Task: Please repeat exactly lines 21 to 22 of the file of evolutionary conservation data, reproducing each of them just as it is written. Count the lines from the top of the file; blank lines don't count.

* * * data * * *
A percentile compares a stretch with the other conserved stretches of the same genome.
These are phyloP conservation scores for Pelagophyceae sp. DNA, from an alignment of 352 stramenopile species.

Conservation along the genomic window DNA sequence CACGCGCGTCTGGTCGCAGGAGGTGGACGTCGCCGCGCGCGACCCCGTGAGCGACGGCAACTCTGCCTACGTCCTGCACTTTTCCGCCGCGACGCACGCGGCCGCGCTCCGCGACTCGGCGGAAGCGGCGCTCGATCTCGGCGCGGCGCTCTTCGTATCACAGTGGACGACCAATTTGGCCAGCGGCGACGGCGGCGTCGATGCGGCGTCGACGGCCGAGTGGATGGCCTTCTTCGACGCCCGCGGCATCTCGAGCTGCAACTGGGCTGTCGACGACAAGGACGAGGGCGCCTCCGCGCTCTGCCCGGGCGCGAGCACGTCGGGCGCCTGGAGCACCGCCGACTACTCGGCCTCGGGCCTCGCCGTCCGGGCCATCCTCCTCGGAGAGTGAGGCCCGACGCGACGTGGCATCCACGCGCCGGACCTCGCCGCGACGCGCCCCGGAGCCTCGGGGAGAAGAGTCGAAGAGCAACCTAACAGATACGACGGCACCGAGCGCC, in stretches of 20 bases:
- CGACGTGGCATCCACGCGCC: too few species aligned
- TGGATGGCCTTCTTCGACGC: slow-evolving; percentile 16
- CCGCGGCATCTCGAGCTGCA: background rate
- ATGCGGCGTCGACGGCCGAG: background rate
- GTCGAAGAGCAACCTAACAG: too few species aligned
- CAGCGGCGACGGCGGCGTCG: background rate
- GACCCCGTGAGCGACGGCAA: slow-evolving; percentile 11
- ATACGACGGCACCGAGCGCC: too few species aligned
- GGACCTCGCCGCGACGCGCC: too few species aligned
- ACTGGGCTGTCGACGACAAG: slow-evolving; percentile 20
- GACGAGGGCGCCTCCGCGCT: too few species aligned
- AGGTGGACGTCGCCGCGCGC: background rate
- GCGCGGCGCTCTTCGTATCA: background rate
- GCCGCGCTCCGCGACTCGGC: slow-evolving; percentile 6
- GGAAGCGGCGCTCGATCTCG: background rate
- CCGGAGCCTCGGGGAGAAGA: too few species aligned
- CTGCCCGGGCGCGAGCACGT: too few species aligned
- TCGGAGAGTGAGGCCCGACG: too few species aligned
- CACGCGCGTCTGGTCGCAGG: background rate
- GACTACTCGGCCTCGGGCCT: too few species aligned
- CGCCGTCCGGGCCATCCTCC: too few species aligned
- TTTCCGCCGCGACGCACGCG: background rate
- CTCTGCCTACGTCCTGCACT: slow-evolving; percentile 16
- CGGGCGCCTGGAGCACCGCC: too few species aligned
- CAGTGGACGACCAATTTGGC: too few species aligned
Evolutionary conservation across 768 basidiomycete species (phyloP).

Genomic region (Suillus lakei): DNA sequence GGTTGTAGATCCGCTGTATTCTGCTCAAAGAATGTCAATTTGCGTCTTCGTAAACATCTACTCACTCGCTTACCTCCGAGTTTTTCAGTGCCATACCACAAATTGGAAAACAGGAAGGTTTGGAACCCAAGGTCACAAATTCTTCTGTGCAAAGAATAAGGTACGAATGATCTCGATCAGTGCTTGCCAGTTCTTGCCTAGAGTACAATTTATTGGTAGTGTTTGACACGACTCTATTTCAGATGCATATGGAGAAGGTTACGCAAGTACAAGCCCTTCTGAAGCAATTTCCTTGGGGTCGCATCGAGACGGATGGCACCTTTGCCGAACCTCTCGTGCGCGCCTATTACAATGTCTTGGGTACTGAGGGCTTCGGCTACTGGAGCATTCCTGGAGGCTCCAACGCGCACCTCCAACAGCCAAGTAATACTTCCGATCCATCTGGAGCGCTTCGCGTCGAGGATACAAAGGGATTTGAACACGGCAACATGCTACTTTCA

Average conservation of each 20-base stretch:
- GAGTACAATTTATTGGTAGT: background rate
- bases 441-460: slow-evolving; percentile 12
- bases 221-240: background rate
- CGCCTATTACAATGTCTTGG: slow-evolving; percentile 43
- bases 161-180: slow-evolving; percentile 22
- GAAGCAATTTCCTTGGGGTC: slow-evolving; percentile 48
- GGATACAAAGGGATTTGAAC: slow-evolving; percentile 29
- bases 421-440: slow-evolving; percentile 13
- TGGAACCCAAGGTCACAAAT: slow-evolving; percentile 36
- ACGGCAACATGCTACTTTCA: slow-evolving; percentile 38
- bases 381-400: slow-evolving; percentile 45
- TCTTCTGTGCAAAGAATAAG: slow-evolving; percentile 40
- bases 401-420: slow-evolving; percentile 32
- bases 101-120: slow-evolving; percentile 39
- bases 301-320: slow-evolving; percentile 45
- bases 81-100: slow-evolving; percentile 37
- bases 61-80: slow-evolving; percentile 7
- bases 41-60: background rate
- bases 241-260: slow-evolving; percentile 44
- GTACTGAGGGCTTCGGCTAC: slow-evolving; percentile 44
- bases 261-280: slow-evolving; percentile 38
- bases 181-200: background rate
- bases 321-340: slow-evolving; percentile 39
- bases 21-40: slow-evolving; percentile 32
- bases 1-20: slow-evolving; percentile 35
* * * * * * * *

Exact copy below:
- TCGGAGAGTGAGGCCCGACG: too few species aligned
- CACGCGCGTCTGGTCGCAGG: background rate